Mission Aviation Fellowship

Cornwall Aviation Heritage Centre given notice to quit Newquay Airport

Cornwall Aviation Heritage Centre (CACH) is being forced to close after the local Council decided not to renew its lease and told it to vacate its home base at Newquay Airport by the end of March 2023.

The centre is home to a number of rare historic aircraft, such as the RAF in-flight refuelling tanker the Vickers VC10K3, and the BAC 1-11, a former Royal Aircraft Establishment research and development aircraft, both of which are one of only two left in existence, and which are under threat of being scrapped if the closure goes ahead.

The centre said: “Cornwall Council committed to assist CAHC to relocate their operation but have since refused to make good on these commitments. For more than 10 months the Council have refused to even discuss relocation proposals and funding sources.”

“With no options for relocation and with Cornwall Council refusing to help, the Cornwall Aviation Heritage Centre, the only aerospace museum in Cornwall, Devon and Dorset, will have to close forever.”

“All of this amazing amenity and opportunity will be lost. Jobs will be destroyed. Valuable and historic aircraft of all sizes will have to be scrapped because of the prohibitive cost of road transport. The opportunity to inspire and educate Cornwall’s future generations will be lost. Sixty dedicated veteran and retired volunteers will lose a vital part of their lives.”

Richard Spencer-Breeze, from the centre, said: “It is awful, we have been fighting this vigorously for the last 10 months, but in reality we have been doing it for the last three years. We have tried every possible way to resolve this with no luck.”

“It is totally ridiculous and unacceptable that Cornwall Council has refused to meet with us to find a solution and despite making a commitment in our original meeting to help us find a site to relocate to and funding for relocation we have nothing.”

“We have given them nine proposals and asked them for the opportunity to sit down around a table to talk about this and we have been refused at every single juncture. We are going to have to close and scrap half the aircraft, if not more.”

“The council owns 655 acres of land on this site, we only need six to 10 acres of that, that is all we need. We are not asking for a penny from them, we are happy to pay rent. It will not cost Cornwall Council a single penny for us to be here.”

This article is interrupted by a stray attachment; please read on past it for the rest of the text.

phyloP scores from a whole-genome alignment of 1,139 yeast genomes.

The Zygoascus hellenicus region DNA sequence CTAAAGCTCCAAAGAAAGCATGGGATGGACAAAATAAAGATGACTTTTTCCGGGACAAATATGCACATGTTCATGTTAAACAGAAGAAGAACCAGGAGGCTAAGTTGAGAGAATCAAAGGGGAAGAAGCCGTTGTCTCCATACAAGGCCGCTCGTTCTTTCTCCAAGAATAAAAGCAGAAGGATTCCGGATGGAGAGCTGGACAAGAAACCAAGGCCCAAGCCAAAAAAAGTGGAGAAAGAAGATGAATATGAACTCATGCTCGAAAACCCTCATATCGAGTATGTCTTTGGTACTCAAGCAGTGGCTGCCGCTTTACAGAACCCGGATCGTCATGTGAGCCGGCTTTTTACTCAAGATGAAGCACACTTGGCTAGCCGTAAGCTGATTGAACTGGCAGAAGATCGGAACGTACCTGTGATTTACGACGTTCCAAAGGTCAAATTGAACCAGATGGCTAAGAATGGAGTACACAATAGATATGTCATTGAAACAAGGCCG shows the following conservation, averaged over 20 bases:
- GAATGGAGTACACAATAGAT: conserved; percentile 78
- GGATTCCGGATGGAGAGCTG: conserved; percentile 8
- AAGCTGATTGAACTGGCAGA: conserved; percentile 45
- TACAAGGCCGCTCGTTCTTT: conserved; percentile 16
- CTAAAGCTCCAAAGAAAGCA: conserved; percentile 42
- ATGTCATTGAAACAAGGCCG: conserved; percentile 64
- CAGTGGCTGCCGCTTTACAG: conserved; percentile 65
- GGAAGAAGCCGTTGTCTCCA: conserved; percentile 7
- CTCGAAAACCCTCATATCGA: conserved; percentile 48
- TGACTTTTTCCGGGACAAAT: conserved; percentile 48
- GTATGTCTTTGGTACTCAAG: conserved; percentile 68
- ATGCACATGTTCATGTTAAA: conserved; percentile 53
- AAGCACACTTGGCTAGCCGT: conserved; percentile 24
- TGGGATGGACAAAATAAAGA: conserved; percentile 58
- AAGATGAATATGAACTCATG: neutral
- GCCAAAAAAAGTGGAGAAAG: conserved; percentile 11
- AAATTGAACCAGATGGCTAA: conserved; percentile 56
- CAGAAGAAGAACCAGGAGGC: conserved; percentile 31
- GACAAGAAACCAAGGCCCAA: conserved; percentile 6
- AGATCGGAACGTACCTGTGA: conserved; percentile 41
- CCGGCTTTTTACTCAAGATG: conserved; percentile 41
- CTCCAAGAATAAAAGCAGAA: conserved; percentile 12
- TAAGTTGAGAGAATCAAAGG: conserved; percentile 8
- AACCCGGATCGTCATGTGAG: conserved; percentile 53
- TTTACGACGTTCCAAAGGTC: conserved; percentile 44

A Cornwall Council spokesperson speaking to Cornwall Live said: “Newquay Airport is an operational airport which is vital to the region’s connectivity to the UK. It is currently subsidised by the Cornish taxpayer and Cornwall Council is committed to develop the airport in a way which minimises this subsidy and continues to develop the site as a key part of Cornwall’s transport and business infrastructure.”

“As part of this work, the council is reviewing the use of the land at the airport site to ensure the taxpayer is getting the maximum value for money from it and to increase the economic benefit and professional employment opportunities for Cornwall.”

“Cornwall Aviation Heritage Centre (CAHC) has been a tenant at Newquay Airport since 2015. They signed a disclaimer at that point acknowledging there was no right of renewal when its lease expired in 2021. However, in order to assist the centre to find a new site, the Council extended the lease by a further 12 months.”

“Cornwall Council and Cornwall Airport Newquay are not responsible for the operation of a private business and securing a site on which to operate is the responsibility of the management of the centre.”

“Cornwall Council has made it clear to CAHC that we will consider assisting them to move to a new location when a credible, costed and deliverable proposal has been developed. However, this remains the responsibility of the centre.”

CACH have started a petition to garner support for the centre, which at the time of writing had secured more than 19,500 signatures.



Author: FTN Editor

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